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Welcome to your SDI & Team Building Workshop. PowerPoint Presentation
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Welcome to your SDI & Team Building Workshop.

Welcome to your SDI & Team Building Workshop.

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Welcome to your SDI & Team Building Workshop.

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  1. Welcome to your SDI & Team Building Workshop. • We will be starting shortly, so grab a coffee, relax and talk to someone who looks interesting! • Spirax-Sarco Ltd • Did you bring your open minds learn easily.

  2. This is adult learning. To maximise your day: • Be comfortable • Take a break when you need to • Pay attention when you want to • Take what is useful to you • Audience participation is required • Be curious – questions help learning • It is your programme – let me know if the pace needs to change.

  3. Why are we here? • Increase self & peer awareness • Build stronger relationships with team members • Develop knowledge & understanding to develop stronger relationships outside of the team. • Develop knowledge & understanding of keys to developing high performance • Identify and reduce conflict • Identify areas for change and consider personal and team action points.

  4. Keep what you see to yourself.

  5. Now that you know it is there, can you not see it?

  6. Treat others how you would like to be treated. • Treat others how they would like to be treated for everyone’s benefit.

  7. Key Relationships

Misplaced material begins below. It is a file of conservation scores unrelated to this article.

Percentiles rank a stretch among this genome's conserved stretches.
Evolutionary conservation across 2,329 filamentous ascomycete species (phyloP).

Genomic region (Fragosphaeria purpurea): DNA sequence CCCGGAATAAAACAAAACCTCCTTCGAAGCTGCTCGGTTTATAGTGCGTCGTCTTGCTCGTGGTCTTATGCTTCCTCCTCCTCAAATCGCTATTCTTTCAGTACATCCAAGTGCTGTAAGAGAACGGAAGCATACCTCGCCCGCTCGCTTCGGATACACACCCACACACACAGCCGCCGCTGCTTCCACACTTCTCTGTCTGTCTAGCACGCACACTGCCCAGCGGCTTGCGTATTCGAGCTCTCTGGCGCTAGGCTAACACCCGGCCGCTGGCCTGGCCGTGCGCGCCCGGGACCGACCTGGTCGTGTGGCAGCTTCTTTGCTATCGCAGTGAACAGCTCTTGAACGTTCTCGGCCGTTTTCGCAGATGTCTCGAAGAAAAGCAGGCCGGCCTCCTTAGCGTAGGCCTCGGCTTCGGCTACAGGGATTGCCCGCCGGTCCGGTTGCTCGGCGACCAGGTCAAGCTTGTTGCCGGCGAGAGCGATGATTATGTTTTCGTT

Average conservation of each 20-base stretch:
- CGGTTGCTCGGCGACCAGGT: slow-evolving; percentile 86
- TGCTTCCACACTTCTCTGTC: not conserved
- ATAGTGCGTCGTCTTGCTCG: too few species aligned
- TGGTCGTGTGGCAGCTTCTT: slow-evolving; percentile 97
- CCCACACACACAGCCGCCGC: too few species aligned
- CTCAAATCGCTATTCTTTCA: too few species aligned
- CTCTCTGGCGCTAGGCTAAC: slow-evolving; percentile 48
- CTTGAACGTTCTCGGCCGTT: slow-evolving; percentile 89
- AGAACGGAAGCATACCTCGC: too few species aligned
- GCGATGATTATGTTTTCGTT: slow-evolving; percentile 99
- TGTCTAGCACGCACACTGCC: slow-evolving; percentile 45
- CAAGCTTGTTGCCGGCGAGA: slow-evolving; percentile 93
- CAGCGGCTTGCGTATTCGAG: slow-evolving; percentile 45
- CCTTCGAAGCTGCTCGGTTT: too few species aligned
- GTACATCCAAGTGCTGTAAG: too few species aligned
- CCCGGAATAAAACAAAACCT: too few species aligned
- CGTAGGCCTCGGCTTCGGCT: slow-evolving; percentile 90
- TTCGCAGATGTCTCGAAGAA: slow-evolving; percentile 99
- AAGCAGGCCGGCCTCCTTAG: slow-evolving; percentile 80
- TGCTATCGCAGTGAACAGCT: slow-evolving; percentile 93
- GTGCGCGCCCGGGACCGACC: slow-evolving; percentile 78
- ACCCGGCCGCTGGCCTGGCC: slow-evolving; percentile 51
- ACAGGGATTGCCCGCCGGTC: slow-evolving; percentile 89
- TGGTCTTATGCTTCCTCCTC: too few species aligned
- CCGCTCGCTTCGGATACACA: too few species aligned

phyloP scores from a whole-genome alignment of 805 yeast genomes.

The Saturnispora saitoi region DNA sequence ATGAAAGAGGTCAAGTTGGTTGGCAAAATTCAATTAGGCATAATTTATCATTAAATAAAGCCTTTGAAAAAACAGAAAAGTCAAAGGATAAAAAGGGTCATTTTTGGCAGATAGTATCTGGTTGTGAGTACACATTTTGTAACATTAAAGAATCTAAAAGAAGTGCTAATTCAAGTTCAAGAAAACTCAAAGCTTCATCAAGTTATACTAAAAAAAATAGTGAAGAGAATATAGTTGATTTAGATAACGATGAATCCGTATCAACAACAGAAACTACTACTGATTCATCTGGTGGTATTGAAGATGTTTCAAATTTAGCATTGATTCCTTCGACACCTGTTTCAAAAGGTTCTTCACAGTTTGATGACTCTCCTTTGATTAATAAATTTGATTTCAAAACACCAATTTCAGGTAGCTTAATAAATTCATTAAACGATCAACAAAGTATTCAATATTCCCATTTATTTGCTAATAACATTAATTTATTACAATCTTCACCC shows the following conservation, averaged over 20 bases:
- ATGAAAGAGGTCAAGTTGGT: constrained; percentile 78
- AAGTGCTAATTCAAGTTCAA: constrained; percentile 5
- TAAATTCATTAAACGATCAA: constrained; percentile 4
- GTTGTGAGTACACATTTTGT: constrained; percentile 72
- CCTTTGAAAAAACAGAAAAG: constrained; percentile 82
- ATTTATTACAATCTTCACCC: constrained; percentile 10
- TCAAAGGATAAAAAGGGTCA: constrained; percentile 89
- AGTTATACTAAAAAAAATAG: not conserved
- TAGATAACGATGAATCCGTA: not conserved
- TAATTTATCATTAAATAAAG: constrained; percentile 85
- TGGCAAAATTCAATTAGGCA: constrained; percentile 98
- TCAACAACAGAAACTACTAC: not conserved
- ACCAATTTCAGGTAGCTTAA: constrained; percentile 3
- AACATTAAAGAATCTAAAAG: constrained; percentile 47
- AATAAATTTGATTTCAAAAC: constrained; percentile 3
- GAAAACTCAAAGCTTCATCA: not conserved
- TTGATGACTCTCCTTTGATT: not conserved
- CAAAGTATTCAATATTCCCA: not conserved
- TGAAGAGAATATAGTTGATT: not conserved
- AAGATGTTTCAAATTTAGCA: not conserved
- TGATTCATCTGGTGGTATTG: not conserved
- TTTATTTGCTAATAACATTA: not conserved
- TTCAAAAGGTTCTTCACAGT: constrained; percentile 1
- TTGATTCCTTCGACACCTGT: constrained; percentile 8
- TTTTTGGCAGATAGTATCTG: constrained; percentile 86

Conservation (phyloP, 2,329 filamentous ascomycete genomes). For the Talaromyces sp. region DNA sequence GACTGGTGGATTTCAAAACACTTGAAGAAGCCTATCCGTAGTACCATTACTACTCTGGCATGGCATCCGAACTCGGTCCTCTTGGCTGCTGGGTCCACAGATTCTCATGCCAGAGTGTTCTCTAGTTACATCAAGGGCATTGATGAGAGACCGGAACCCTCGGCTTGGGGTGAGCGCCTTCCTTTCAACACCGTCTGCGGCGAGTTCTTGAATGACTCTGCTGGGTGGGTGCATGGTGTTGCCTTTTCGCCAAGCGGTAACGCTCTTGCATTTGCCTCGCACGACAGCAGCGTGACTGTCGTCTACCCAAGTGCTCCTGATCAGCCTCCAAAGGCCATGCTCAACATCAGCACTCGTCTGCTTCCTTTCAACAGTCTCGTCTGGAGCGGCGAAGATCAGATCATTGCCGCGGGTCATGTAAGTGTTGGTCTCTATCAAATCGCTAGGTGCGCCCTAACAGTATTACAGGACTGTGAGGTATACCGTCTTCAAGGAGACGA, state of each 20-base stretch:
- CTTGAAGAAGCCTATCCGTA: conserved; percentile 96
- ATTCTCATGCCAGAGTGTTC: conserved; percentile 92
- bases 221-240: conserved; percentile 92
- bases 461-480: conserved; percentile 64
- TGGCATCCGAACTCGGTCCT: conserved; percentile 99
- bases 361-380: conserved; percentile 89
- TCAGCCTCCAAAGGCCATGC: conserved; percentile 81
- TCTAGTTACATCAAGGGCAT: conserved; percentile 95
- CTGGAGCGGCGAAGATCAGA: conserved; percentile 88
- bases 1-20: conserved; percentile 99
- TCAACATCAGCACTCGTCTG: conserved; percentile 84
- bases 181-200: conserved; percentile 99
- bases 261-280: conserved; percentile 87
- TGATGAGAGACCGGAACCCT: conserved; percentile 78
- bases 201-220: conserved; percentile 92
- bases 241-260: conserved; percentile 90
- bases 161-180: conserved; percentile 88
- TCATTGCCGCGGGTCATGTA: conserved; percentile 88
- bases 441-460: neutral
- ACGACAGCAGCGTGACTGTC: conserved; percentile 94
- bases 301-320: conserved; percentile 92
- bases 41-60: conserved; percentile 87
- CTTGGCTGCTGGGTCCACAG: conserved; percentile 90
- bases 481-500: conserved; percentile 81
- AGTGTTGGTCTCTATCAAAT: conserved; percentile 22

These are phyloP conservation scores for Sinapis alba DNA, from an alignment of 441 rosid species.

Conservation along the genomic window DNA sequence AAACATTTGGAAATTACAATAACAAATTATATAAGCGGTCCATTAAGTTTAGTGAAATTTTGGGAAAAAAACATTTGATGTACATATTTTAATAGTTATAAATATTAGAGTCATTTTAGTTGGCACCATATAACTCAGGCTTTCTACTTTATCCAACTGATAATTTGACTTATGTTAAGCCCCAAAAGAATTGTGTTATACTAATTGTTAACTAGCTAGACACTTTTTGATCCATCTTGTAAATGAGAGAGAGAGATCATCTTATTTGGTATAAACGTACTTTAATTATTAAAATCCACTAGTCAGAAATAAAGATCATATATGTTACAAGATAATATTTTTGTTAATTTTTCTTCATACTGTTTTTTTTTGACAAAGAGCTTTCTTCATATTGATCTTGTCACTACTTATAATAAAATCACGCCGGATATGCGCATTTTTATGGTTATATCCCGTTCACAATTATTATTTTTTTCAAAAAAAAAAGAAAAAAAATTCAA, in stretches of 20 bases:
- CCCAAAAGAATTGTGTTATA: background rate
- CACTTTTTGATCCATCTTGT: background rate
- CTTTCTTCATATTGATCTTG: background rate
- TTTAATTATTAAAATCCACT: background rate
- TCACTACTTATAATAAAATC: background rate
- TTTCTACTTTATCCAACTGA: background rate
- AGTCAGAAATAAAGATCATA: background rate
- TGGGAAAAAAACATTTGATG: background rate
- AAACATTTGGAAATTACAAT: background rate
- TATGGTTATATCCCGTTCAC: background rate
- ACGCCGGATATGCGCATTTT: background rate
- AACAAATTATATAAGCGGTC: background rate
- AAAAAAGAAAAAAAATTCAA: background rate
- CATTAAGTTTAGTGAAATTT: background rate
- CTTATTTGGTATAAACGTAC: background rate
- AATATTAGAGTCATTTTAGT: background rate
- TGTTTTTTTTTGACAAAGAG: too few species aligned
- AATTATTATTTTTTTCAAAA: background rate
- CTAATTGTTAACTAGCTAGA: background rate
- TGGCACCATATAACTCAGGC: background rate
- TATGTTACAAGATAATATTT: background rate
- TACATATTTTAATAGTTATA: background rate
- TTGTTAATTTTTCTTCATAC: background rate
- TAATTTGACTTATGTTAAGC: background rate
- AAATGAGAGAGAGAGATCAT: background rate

8. Relationship Awareness Theory Elias H. Porter, Ph.D. 1914-1987

  9. PREMISE 1 We all do what we do because we want to feel good about ourselves. “Behaviour is driven by motivation”

  10. PREMISE 2 We tend to take two different approaches to life: 1. when we feel that things are going well. 2. when we feel that we are faced with opposition or conflict. “Motivation changes in conflict”

  11. PREMISE 3 A “personal weakness” is no more or no less than the overdoing or misapplying of a personal strength. “Overdone Strengths”

  12. PREMISE 4 We naturally tend to perceive the behaviours of others through our own Motivational Value System.™ (MVS) “Personal filters influence perception”

  13. The Motivational Value System The basis for which a person expects to feel valued:- By self By others In all life situations

  14. Behaviour (External) Motivation (Internal) Intentions Motivation Intentions Behaviour Motivation, Intention and Behaviour Your self-perception is based on… Their perception of you is based on… what you are trying to do! what they are seeing you do!

  15. BEHAVIOUR Motivation Vs. Behaviour Priorities Values Beliefs Motivational Value System

  16. BEHAVIOUR Motivation Vs. Behaviour Priorities Values Beliefs Motivational Value System

  17. Open your booklet and write your name on page 3. • Answer the statements honestly – as you are. • Distribute 10 points • 0 doesn’t mean never, it means less than 1 in 10 • Complete page 4 and page 5 in turn • Add the numbers in each column together • Check these add up to 100 • Go no further than page 5!5 Complete the SDI

  18. Altruistic-Nurturing - BLUE VALUED RELATING STYLE (how they do it) • Being open and responsive to the needs of others • Seeking ways to bring help to others • Trying to make life easier for others • Trying to avoid being a burden to others • Ensuring others reach their potential • Ensuring others are valued • Defending the rights of others Concern for the Protection, Growth and Welfare of Others

  19. Assertive-Directing - RED VALUED RELATING STYLE • Competing for authority, responsibility and positions of leadership • Exercising persuasion • Being alert to opportunity • Claiming the right to earned rewards • Accepting challenges • Accepting risk-taking as necessary and desirable • Demonstrating competitiveness Concern for Task Accomplishment, the Organisation of People, Time, Money and Any Other Resources to Achieve Desired Results